Caring for the Medically Complex Child

July-August 2019


hp1907 Caring for the Medically Complex Child_a
Illustration by: Napal Naps

Approximately 3 million children in the United States are medically complex. The current health care system often fails to provide optimal care for these children just as it fails to provide appropriate support to their families. These are children who have multiple medical problems. They require specialized care from multiple providers. Many times, they and their families also need mental health services. The social needs for the children as well as their families mirror the complexity of the underlying medical issues.

Most of these children are covered by Medicaid because they were born into poverty or because their families have been impoverished by overwhelming medical costs. Medicaid and the Children's Health Insurance Program cover 48% of children with special health care needs. Annual spending is seven times higher for children who qualify for Medicaid through a disability pathway — nearly $18,000 annually compared to about $2,500 for a child who qualifies due to low family income.1 The current health care system primarily offers fragmented care. The burden of coordinating that care falls to the families and/or caregivers, which causes increased hospitalizations, frequent visits to the emergency department and preventable readmissions. Equally important, uncoordinated care disrupts the lives of parents, siblings and other caregivers, resulting in lost days from work, lost wages and missed days from school.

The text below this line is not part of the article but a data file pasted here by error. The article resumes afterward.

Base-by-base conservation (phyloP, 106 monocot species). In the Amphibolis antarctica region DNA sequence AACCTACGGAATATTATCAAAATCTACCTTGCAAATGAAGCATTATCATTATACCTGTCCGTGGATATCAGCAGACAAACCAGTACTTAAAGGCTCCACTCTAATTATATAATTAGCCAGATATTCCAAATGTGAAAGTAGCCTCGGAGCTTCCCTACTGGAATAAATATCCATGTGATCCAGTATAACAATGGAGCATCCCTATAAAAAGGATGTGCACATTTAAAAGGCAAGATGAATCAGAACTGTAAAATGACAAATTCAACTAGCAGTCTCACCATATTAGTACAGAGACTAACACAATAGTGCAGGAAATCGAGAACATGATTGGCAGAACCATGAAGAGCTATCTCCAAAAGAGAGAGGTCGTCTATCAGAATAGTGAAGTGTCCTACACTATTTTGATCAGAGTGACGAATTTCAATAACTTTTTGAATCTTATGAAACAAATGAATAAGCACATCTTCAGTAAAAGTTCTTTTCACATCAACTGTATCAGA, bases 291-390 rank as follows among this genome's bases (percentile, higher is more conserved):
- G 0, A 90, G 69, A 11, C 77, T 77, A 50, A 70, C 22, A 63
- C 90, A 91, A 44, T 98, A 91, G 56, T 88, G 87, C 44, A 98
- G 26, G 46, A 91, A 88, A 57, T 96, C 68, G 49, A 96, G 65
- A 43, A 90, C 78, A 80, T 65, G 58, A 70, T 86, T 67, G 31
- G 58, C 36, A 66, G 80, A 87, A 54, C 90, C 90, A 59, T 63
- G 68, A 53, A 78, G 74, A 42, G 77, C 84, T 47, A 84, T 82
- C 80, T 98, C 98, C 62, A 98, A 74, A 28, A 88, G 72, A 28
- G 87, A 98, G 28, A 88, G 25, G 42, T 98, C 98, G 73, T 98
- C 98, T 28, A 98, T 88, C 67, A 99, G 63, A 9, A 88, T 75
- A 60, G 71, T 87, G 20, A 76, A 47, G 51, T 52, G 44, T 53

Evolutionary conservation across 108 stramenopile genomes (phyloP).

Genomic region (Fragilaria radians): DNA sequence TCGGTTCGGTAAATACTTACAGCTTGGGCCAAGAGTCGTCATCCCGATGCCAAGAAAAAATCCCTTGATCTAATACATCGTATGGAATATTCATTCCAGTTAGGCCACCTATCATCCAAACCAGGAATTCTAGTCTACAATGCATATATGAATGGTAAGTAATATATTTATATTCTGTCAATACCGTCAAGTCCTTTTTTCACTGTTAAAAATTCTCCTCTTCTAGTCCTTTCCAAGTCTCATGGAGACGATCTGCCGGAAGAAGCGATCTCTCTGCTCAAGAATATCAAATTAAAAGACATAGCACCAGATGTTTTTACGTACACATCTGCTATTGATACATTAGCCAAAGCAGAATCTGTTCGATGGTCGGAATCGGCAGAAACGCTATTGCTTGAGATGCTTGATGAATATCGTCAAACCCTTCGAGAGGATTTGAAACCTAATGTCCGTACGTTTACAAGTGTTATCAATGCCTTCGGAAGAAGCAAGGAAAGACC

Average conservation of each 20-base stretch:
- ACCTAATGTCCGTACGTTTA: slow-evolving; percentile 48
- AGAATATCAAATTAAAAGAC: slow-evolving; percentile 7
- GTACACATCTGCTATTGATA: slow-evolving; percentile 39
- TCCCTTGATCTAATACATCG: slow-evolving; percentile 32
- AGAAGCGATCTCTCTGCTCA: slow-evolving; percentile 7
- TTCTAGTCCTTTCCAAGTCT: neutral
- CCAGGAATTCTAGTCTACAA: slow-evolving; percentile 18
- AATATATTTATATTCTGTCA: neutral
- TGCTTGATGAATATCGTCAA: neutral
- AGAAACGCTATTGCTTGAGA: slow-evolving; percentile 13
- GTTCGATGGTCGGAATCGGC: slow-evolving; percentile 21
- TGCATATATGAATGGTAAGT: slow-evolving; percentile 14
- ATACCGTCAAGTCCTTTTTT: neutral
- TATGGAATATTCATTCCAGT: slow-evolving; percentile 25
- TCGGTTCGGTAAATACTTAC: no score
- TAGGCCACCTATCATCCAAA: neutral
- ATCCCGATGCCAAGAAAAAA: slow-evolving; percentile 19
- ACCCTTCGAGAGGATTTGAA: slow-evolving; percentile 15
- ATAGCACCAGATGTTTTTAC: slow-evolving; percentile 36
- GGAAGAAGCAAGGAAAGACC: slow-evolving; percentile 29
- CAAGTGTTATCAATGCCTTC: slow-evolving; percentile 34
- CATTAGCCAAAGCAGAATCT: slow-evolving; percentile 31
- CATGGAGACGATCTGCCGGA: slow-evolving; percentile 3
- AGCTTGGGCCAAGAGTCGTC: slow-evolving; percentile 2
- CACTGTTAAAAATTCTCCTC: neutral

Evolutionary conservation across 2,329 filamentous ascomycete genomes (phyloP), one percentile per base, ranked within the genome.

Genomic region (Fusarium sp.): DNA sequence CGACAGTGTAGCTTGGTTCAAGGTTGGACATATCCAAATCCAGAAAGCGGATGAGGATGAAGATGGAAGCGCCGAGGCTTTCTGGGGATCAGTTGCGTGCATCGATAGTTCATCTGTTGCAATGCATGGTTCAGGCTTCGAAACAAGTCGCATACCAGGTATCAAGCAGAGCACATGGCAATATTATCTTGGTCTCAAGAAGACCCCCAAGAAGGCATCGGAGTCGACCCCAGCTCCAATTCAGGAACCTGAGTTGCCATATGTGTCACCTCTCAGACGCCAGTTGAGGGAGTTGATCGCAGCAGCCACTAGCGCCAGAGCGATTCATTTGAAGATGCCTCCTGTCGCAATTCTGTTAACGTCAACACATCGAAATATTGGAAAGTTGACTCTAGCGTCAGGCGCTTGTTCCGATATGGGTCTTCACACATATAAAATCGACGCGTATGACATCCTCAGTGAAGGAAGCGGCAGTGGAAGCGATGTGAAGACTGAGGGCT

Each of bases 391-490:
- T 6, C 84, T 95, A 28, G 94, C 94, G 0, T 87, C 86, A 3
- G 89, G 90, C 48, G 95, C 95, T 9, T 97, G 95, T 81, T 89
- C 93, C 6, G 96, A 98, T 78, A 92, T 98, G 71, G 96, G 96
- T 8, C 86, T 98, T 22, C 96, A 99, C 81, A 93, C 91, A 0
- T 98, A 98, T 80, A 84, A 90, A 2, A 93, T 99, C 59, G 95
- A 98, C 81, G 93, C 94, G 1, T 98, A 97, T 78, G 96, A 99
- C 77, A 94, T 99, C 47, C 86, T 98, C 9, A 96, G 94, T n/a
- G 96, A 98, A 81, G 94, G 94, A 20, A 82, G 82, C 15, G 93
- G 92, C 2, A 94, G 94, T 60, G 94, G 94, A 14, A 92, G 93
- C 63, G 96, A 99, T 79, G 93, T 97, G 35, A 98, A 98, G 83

The complexity of the medical needs and the inadequacies of the current system affect the lives of children and their families daily and in ways most of us would never imagine. Many of these children have scoliosis, which means they cannot safely use a standard, commercial car seat. Custom car seats can be made – typically at a cost of about $1500. Most Medicaid programs reimburse only $500 for a custom car seat, so financially strapped families must pick up another cost. Prostheses are replaced on a schedule that is based on adult data, which ignores the fact that children, even children with handicaps and complex medical problems, grow and need to move into larger sizes before they are eligible for another one. At best, a poorly fitting prosthesis is uncomfortable. At worst, it will cause additional complications, such as skin breakdown.

The total number of children with complex medical conditions is small, so their data are not considered in health system purchasing contracts. There are many examples of how this adds extra burdens to the complicated lives and limited resources of the children's families. A simple change in the supplier of gastrostomy-jejunostomy tubes easily cascades into a major problem. (Such tubes are used for feeding, hydration and medication administration.) The devices can fail suddenly and require emergent replacement. If a different brand is installed, different connector tubing will be required. Medicaid limits the supply of connecting tubing sets, and the sets are not interchangeable between brands. That means if a month's supply has already been issued, the family must pay for the new ones out of pocket. Certain medications administered via gastrostomy tube degrade the balloon that secures the tube in place. Medicaid and insurance companies limit replacement to one every three months. If a tube fails early, the family's only option is to visit the emergency department and have the tube replaced there.

Children who are medically complex require constant care. Medicaid may cover private duty nursing, but many commercial insurance contracts specifically exclude this service. Families are left to provide care on their own and must make do with intermittent nursing visits. As children grow, safe transfer from a bed to a wheelchair becomes more difficult. Without sufficient help and support, this poses greater risk of injury to the caregiver and to the child. Caregiver fatigue is real and poses a health and safety risk for the entire family.